Thinking about it in the cold light of day, it’s really obvious that a parent has far less than full control over what their children are told, and yet some days there’s a particular sinking realisation of that truth.
Today was a pretty crappy day for our eldest daughter.
We’d chosen not to actively tell our 6- and 8-year-old girls about the tragic events in Manchester last Monday evening. Naturally, we were prepared to address the issue – providing comfort and a modicum of age-appropriate explanation of the world we live in – should they raise the subject.
But we certainly didn’t sit them down on Tuesday and lay it all out on the table – so to speak – and then expect them to ‘deal with it’.
Today, the junior school decided to do it instead.
Apparently they had a whole school assembly in which at least one of the teachers talked at length, and emotionally at that, about all that had happened.
Just to add to the mix, the kids’ youth group tonight showed a fairly harrowing video about some of the dreadful things happening in Syria right now.
Add into the mix the usual ‘everyday’ things which upset children – like their sibling going on a play date tomorrow night which she isn’t invited to – and we have an upset little girl.
And so it hit me.
We’ve done our best to filter the things our kids hear. Not keeping secrets, just allowing them to maintain some of their innocence. Kids are often expected to ‘grow up’ too quickly these days, and they don’t need to know about every horrific or upsetting thing which happens, particularly if it doesn’t directly affect them.
I’m sure my parents did the same kind of thing. It just seems a little bit harder these days. Most people are constantly connected to the Internet, and 24/7 news, and “opinions” from experts, celebrities and the everyman – and then seem to need to share that with everyone both face-to-face and social media.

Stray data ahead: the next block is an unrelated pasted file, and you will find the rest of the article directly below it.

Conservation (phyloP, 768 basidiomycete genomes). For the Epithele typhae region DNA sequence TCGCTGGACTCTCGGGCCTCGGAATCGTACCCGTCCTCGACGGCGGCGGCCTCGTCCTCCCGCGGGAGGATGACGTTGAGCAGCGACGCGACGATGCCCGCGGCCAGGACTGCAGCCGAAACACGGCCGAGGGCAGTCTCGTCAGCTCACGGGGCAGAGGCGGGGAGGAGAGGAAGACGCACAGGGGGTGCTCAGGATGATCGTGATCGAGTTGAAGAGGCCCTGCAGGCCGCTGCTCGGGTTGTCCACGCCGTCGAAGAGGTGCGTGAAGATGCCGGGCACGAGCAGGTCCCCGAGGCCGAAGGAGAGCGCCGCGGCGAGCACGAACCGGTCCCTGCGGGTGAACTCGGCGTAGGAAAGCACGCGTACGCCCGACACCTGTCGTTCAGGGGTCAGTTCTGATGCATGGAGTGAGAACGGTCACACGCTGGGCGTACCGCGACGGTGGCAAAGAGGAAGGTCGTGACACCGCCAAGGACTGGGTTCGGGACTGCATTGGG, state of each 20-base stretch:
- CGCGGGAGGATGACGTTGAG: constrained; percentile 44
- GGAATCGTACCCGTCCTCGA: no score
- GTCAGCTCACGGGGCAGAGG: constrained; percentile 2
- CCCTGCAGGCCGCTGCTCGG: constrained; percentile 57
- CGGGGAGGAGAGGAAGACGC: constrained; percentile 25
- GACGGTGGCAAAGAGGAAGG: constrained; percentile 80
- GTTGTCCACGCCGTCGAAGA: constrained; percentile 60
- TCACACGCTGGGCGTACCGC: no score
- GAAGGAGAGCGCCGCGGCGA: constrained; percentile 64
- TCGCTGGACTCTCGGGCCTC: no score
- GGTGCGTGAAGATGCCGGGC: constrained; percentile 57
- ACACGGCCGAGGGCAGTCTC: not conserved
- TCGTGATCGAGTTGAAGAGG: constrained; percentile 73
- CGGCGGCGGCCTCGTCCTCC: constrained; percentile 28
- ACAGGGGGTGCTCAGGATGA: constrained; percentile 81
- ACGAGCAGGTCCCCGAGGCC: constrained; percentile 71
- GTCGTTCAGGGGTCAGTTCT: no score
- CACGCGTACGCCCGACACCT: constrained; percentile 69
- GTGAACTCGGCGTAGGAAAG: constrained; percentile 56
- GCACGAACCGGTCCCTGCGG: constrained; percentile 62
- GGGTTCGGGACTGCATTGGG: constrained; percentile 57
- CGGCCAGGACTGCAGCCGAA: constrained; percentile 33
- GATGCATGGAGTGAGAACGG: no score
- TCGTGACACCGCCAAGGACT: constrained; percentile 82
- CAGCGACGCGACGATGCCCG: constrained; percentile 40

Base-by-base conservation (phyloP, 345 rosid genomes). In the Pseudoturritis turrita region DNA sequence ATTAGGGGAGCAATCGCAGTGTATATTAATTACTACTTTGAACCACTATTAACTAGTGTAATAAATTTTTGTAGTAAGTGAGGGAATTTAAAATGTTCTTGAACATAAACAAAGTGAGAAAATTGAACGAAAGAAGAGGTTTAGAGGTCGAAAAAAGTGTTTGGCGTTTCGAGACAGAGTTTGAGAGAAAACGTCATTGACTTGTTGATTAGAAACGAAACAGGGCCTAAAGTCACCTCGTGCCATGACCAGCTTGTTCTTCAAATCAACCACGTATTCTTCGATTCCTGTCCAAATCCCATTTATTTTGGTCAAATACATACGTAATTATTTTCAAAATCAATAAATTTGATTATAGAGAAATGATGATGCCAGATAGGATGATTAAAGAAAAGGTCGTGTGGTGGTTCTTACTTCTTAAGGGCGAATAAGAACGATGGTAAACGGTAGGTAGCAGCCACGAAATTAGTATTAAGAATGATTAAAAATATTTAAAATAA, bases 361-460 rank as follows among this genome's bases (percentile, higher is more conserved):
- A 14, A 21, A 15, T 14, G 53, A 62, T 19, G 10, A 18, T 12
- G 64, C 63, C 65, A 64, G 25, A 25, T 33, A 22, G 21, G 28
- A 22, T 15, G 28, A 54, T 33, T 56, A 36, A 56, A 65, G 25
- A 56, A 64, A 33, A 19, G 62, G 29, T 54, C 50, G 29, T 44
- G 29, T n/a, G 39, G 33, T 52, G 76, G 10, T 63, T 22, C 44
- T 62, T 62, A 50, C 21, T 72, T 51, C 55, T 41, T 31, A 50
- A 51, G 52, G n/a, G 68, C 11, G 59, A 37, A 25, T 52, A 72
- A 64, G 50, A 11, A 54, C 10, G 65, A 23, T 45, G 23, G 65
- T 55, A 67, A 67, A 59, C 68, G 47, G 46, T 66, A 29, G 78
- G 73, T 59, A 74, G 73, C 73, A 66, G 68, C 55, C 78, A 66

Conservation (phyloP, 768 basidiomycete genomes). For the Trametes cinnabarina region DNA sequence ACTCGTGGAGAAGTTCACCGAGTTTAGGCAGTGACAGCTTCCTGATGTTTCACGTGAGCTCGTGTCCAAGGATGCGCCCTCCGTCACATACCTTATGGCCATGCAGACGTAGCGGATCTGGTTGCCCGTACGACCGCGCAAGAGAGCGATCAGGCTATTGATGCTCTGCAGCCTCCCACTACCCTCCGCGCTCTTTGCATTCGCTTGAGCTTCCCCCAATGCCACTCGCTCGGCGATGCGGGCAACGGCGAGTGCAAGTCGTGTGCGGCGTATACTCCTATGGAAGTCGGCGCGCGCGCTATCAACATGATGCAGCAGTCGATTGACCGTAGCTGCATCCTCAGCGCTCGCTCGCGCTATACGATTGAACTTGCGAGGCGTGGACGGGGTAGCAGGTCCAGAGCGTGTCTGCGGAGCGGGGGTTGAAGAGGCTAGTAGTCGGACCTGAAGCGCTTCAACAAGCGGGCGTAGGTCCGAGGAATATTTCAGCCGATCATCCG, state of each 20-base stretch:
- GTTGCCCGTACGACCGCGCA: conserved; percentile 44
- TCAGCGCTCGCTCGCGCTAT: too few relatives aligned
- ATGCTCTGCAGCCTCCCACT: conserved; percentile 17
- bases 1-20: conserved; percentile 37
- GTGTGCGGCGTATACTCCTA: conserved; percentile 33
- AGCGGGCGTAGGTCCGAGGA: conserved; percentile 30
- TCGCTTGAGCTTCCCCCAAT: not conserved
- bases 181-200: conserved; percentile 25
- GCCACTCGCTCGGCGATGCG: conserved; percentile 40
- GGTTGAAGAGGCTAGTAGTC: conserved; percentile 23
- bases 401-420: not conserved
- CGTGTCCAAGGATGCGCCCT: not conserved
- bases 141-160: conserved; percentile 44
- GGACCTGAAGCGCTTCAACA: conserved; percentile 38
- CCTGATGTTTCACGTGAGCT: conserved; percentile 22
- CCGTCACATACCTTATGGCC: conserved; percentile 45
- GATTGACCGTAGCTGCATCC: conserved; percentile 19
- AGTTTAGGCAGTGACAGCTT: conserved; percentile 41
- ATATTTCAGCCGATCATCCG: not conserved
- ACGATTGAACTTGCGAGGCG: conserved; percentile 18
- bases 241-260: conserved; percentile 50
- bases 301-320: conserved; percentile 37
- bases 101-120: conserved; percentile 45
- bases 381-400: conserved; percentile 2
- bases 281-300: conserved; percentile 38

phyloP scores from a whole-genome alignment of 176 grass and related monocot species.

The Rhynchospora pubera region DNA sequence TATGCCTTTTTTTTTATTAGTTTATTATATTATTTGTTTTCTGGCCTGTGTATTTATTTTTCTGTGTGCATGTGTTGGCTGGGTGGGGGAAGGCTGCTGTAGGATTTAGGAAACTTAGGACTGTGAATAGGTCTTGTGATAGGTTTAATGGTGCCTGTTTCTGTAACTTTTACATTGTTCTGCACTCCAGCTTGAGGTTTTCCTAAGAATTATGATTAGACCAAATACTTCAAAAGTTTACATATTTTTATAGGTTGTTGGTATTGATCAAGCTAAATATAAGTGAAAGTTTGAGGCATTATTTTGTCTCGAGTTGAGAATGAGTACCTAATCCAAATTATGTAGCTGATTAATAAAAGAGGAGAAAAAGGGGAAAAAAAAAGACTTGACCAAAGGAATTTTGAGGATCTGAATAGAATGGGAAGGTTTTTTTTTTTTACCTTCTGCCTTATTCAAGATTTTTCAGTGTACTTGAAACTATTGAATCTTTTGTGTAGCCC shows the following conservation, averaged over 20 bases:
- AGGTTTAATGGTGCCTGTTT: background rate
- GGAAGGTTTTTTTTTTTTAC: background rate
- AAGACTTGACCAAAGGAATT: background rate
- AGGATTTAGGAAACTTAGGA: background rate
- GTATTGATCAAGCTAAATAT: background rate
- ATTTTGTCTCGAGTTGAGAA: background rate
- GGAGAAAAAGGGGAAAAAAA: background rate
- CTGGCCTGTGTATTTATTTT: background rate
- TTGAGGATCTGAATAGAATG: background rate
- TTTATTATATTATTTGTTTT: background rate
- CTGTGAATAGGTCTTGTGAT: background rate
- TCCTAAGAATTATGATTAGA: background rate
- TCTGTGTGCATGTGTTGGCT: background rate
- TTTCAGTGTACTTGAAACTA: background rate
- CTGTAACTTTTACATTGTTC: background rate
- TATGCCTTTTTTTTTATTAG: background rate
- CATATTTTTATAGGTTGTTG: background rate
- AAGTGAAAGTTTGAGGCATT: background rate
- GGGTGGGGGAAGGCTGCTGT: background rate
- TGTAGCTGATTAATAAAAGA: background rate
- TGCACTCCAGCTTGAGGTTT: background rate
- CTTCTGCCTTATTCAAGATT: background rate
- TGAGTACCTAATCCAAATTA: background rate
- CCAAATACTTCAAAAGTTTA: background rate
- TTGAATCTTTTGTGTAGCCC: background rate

We avoid letting our children watch the grown-up news (occasionally they’ve seen BBC Newsround) and they don’t generally have access to Internet news sites (except the time one of the schools appears to have messed up and allowed a video of the 2-year-old boy killed by an alligator to be shown.)
I don’t expect the school to avoid every subject that occurs, and it’s an unenviable task knowing what they should share, and what they shouldn’t. Once you have 100+ children of varying ages to consider, it becomes impossible to know which kids will ‘handle’ it and which won’t.
Again, though, it comes down to communication. Parents are still the best placed to understand their kids, and what’s appropriate for them.
While schools do (and have to) seek permission for a number of things – such as sex education and religious observances – they are not always as forthcoming with more impromptu occasions. For potentially upsetting information, that needs to change.
And then, of course, there’s peer communication. This is the hardest to control, and can potentially be the most destructive.
Young kids in particular often get the wrong end of the stick. They hear snippets of things that have happened and, mixed with a dose of fear, then start spreading weird, scary stories to all their friends.
In this case, as with every other, I – the parent – am the one who generally picks up the pieces, provides comfort, support, reassurance, truthful, appropriate counsel to my children.
Kids are always going to hear stuff. It’s vital toto be prepared for both the expected, and the often far bigger group of unexpected, questions and situations.